Last week, mainstream news outlets gleefully reported a booming growth of 151,000 new jobs. Even the liberal Economic Policy Institute (EPI) joined in the celebration of accelerated job growth. The EPI was also pleasantly surprised by the modest level of state and local government jobs. The real party pooper was the announcement that the national rate of unemployment remained at 9.6 percent. In a more sober moment, the EPI said it will take years before we will see pre-recession levels of employment growth. Bummer….
Unfortunately, the above employment numbers are not real. According to the Dr. Lacy Hunt of Hosington Investment Management, the broader measure of household employment fell by 330,000. While 151,000 more people where included in payroll statistics, 330,000 more working people living in households became unemployed. Using Dr. Lacy’s figures, the total number of newly unemployed was 171,000 in October.
Dr. Lacy also explained why the unemployment rate remained the same. The reason was 254,000 members of the unemployed dropped off the statistical charts. They are no longer getting unemployment checks. They are no longer hoping for a decent job or any job. They no long looking for work. They are dropouts. As of October, the civilian labor force participation rate fell to a record low 64.5 percent. This means 35.5 percent of working age people were not employed. One can only wonder about how the paternal godfathers and mothers on Capitol Hill will attempt to save those dropouts–a new entitlement program maybe?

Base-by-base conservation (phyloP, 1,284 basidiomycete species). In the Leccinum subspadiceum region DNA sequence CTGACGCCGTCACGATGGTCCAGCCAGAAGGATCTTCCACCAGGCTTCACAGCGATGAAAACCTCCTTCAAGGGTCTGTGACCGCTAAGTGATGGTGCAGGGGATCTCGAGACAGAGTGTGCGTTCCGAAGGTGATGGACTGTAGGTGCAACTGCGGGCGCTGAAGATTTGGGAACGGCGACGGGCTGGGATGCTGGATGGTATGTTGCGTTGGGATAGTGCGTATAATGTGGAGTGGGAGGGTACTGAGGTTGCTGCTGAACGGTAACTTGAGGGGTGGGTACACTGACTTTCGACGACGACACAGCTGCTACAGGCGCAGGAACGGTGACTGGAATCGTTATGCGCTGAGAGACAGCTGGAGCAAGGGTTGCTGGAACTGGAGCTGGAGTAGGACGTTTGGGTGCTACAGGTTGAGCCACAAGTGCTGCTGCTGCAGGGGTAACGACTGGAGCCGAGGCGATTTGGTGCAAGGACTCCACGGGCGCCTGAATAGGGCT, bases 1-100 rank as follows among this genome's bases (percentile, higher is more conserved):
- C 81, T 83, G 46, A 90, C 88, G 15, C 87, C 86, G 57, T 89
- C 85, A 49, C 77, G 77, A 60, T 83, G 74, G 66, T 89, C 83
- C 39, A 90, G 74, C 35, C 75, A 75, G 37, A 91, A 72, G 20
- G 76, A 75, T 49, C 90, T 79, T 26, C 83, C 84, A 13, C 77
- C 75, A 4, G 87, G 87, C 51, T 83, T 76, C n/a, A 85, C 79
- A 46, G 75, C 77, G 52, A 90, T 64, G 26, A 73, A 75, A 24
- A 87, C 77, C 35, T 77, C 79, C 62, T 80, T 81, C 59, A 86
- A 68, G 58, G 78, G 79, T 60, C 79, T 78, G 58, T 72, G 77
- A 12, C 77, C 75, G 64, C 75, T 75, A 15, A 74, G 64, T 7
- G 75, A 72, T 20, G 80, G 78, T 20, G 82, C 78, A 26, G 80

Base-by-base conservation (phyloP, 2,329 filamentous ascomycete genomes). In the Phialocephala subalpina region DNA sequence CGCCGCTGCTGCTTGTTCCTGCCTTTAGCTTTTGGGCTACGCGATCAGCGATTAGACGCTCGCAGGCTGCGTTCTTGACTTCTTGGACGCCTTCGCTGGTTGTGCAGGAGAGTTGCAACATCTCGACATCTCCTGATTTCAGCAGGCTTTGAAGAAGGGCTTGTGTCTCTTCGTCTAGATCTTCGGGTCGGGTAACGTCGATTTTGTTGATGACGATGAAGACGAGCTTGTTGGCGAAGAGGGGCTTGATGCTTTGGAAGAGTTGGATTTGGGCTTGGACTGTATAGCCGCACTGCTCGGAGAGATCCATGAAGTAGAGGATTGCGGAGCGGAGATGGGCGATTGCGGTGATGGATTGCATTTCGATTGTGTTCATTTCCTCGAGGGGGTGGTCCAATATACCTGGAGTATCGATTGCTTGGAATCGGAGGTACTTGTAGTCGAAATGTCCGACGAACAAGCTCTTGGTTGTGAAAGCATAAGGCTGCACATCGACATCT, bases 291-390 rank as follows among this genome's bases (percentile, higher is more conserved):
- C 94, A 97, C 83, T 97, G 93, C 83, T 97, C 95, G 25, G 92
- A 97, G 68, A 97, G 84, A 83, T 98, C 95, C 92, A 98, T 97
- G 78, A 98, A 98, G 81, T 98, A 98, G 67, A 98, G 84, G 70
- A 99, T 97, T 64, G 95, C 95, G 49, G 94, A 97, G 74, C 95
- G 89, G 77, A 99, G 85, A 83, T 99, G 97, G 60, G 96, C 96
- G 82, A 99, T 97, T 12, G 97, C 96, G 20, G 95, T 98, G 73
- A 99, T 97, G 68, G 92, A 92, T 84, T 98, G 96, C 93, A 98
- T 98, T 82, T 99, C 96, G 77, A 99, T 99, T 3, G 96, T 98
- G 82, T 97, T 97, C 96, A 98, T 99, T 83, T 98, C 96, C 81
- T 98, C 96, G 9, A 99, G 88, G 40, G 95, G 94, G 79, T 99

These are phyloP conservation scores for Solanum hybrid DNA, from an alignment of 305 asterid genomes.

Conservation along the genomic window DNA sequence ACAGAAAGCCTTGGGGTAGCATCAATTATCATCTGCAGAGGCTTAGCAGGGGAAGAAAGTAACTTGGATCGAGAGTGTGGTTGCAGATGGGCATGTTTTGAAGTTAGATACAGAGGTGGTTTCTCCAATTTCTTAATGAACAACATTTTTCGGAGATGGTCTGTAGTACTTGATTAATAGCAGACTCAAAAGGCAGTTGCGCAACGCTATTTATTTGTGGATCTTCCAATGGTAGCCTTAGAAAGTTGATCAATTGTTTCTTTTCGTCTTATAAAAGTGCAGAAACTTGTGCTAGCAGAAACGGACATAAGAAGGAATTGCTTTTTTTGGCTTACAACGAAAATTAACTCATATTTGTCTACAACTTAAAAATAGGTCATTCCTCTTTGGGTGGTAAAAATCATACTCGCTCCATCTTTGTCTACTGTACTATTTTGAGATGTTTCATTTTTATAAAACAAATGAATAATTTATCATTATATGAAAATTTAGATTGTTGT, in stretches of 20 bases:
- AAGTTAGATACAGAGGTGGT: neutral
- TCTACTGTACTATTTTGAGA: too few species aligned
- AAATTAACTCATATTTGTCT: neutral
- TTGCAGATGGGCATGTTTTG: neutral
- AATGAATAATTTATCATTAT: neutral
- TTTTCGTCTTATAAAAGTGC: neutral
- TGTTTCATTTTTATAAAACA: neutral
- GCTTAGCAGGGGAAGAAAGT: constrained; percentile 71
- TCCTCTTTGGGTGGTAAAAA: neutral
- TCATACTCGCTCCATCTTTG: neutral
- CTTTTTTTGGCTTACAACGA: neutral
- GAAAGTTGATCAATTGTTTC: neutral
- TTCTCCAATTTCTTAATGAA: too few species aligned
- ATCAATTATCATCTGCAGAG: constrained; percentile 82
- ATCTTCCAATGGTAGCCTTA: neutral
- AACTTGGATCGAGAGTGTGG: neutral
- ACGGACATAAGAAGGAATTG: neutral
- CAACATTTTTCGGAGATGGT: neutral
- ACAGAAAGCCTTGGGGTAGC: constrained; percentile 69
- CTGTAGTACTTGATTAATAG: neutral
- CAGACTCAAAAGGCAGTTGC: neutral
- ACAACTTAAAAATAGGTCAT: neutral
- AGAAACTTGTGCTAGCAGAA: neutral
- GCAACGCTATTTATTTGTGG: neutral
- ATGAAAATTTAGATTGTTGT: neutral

To make matters worse, the number of full-time workers who lost jobs was 124,000 increasing the total number of full-time job losses over the past 5 months to 1.1 million. This reduces the level of full-time employment to those in 1999. An economy cannot generate income growth by continuing to substitute part-time work for full-time employment, according to Dr. Lacy.
The Feds recent infusion of $600 billion new dollars will further erode the household incomes with which to purchase goods and service and pay their bills.
Xenia taxpayers will have even less after-tax income to spend once the 1/2% income tax, health service tax, and other tax increases take effect.